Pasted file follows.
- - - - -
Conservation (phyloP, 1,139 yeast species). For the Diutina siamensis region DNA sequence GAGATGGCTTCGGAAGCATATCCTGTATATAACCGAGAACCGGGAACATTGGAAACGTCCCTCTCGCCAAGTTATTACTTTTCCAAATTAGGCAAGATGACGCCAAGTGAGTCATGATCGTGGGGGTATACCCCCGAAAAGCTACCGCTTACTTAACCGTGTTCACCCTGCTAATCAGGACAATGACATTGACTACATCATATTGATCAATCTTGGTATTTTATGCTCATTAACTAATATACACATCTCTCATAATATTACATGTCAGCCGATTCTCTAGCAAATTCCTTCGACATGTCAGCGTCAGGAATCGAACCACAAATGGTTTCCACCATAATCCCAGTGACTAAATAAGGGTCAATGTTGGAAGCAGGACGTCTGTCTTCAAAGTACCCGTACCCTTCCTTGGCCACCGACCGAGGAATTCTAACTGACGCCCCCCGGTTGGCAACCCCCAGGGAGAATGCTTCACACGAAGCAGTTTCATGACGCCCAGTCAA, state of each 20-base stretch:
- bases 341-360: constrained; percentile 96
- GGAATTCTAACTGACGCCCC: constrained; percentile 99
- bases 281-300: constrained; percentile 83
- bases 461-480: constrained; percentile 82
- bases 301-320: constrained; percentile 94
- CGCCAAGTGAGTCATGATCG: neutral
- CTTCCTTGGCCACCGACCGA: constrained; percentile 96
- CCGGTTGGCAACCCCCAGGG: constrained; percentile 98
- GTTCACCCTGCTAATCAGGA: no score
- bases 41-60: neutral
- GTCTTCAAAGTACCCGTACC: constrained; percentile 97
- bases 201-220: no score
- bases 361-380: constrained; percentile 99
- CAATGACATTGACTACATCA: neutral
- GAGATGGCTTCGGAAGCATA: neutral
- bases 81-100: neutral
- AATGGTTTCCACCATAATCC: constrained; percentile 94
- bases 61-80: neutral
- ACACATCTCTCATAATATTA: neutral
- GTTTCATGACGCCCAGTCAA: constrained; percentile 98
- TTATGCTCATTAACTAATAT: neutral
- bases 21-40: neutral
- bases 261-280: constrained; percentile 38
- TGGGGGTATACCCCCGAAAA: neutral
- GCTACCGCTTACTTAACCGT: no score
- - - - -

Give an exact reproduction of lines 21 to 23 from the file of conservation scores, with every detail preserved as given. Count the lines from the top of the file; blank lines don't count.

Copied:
- GTTTCATGACGCCCAGTCAA: constrained; percentile 98
- TTATGCTCATTAACTAATAT: neutral
- bases 21-40: neutral